Things did not go nearly as well in 2015 and Hill finished the season with only 794 yards rushing on 223 carries, an average of 3.6 yards per carry. And his fumble problems continued as he lost three during the regular season. But what people remember most was his fumble with less than two minutes remaining in the AFC wild card game against the Pittsburgh Steelers that helped turn an almost-certain Bengals victory into a mind-numbing defeat.
About the only positive note from Hill’s 2015 season was that he scored 11 touchdowns, tying him for the NFL lead with Devonta Freeman of the Atlanta Falcons, Minnesota’s Adrian Peterson and Pittsburgh’s DeAngelo Williams.
Last year, Hill finished the season with 839 yards rushing on 222 carries, an average of 3.8 yards per carry, and nine touchdowns. He did finally get a handle on his fumbling problems as he did not lose one all season.
The tandem of Bernard and Hill initially looked to be a real strength of a Bengals’ team that finished 15th in total offense in 2014. Behind the efforts of Thunder and Lightning, the Bengals racked up the sixth-best rushing yardage in the NFL, and their yards-per-rush average of 4.4 was 12th best.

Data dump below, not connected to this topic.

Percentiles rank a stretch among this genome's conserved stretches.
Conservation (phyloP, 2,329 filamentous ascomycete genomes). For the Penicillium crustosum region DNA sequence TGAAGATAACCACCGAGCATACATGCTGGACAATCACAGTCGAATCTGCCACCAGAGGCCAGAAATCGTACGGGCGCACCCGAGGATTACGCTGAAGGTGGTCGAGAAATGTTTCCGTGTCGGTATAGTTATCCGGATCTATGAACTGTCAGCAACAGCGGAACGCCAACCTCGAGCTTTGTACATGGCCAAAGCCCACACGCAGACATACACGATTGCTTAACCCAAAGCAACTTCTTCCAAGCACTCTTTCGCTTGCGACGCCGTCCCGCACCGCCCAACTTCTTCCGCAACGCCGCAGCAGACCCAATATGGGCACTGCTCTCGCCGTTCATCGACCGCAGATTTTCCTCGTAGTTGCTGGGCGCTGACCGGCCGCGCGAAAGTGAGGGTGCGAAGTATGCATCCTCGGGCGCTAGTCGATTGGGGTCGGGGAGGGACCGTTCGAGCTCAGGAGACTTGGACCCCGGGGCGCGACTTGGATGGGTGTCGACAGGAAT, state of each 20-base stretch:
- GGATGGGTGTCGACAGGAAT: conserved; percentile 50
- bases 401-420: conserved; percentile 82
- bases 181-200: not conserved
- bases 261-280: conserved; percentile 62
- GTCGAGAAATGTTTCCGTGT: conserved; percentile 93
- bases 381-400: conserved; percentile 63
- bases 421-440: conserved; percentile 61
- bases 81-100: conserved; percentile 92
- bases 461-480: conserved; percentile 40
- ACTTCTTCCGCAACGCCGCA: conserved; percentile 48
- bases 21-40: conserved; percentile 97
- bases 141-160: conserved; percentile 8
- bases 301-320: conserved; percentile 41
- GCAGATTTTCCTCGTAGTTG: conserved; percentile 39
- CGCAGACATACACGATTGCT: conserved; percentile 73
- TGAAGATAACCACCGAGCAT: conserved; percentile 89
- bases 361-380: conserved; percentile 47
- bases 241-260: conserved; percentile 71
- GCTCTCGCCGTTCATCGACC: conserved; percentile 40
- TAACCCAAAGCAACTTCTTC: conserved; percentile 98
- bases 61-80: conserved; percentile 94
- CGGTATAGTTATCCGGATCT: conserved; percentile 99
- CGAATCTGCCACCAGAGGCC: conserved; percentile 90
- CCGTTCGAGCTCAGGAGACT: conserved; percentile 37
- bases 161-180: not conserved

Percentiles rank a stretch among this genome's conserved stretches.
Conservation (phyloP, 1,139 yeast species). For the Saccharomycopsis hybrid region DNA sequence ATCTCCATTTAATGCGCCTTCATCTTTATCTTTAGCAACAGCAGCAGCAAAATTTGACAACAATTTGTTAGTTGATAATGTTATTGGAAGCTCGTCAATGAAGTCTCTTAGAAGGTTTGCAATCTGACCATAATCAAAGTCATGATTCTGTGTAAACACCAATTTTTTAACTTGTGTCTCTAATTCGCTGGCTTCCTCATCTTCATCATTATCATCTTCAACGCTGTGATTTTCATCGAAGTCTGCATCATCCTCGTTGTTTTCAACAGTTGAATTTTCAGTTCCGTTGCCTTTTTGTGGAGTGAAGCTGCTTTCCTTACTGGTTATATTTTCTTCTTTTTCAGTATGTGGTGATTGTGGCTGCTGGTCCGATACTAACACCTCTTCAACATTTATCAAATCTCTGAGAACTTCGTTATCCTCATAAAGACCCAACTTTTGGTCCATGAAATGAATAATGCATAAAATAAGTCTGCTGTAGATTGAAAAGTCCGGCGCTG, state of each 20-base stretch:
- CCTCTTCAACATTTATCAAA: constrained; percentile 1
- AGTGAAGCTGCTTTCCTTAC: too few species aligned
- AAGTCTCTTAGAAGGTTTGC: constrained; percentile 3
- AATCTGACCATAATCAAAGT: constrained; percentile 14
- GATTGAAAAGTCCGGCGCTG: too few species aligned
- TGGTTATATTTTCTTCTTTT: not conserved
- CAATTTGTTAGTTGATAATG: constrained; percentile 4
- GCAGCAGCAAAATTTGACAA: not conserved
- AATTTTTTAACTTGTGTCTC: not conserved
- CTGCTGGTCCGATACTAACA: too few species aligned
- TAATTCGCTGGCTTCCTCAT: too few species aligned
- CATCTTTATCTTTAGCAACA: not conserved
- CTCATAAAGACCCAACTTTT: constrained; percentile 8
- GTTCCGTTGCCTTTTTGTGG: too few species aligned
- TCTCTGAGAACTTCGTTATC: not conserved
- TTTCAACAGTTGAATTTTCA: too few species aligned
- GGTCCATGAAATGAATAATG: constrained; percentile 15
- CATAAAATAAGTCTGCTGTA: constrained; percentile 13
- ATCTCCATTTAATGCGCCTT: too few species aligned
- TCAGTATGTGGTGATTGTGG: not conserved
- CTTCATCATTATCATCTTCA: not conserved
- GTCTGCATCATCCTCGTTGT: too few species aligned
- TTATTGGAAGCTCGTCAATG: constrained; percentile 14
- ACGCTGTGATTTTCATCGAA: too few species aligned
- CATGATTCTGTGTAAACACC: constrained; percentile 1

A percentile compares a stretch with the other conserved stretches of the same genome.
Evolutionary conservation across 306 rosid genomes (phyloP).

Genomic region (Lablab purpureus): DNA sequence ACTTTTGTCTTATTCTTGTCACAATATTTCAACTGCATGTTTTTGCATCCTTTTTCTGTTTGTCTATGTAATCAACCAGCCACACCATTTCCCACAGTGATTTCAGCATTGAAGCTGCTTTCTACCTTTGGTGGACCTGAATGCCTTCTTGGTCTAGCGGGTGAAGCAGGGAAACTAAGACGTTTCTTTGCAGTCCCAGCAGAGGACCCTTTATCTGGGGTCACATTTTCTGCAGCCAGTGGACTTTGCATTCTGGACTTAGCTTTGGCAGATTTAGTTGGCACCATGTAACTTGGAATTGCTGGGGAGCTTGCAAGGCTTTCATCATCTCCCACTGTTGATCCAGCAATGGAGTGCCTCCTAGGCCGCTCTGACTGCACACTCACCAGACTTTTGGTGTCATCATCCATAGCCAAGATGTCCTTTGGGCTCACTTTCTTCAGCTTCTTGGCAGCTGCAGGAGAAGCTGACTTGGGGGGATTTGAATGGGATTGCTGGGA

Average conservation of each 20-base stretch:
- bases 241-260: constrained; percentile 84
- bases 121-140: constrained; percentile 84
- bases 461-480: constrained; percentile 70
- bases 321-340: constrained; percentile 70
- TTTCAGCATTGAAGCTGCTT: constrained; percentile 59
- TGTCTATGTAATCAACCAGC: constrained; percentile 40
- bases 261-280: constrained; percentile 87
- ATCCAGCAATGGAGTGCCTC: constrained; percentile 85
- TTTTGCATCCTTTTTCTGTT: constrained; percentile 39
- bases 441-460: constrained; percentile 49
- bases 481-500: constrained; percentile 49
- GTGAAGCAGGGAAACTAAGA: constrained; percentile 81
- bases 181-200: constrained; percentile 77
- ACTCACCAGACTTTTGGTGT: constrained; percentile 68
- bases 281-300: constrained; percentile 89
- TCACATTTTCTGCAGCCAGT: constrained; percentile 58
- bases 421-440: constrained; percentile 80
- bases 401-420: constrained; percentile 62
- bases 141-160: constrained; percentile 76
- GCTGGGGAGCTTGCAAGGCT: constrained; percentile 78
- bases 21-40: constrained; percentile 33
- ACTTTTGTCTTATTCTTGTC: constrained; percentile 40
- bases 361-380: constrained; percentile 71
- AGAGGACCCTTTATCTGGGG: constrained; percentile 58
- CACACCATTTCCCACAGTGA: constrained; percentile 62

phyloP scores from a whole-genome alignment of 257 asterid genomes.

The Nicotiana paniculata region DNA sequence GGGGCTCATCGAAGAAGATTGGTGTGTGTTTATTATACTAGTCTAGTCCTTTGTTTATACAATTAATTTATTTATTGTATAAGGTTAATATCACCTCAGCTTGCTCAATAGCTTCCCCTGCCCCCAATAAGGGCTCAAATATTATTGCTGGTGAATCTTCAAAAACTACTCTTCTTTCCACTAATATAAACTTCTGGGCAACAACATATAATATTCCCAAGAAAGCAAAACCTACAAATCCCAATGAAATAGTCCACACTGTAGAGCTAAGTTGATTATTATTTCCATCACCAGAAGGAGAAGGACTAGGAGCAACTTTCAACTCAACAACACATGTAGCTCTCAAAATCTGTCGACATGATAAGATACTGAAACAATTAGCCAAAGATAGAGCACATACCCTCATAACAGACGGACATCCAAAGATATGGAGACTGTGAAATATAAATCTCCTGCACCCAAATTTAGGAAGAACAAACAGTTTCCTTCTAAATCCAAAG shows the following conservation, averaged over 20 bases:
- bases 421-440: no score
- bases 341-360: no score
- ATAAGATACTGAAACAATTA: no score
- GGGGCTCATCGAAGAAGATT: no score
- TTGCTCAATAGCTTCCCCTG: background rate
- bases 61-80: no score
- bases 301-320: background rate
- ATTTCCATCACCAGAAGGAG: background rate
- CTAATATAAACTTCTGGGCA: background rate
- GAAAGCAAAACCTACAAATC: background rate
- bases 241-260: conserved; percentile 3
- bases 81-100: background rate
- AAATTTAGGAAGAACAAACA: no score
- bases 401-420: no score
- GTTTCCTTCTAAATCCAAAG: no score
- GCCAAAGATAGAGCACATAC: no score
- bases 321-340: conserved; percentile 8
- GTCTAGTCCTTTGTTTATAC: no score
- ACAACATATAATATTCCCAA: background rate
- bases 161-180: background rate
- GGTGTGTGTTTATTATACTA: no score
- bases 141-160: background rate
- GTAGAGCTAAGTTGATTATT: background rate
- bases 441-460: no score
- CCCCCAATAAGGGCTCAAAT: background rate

But their performances didn’t stack up nearly as well over the past two years. In 2015, Bernard held up his end, but Hill dropped off considerably. Injuries derailed Bernard’s 2016 season and pretty much the same way with 730 rushing yards (23rd) and 472 receiving yards Hill missed the final game of the season, as well. He was playing banged up for much of the year and it showed.
2017 is a contract year for Hill, and he will need to find the kind of success he experienced as a rookie if he hopes to remain in Bengals’ stripes.
6. Joe Mixon
At first glance, it would appear that Cincinnati’s Joe Mixon may be a better ball carrier than numerous players on this list. At Oklahoma, he was used exclusively out of the shotgun and occasionally lined up in the slot. He was arguably the best athlete at his position in the 2017 NFL Draft in terms of size, speed and agility, and has all the makings of a successful running back in a traditional Marvin Lewis Bengals’ offense.
Mixon has yet to take a snap in the NFL, but once he does, he could quickly see himself into one of the top spots on this ranking.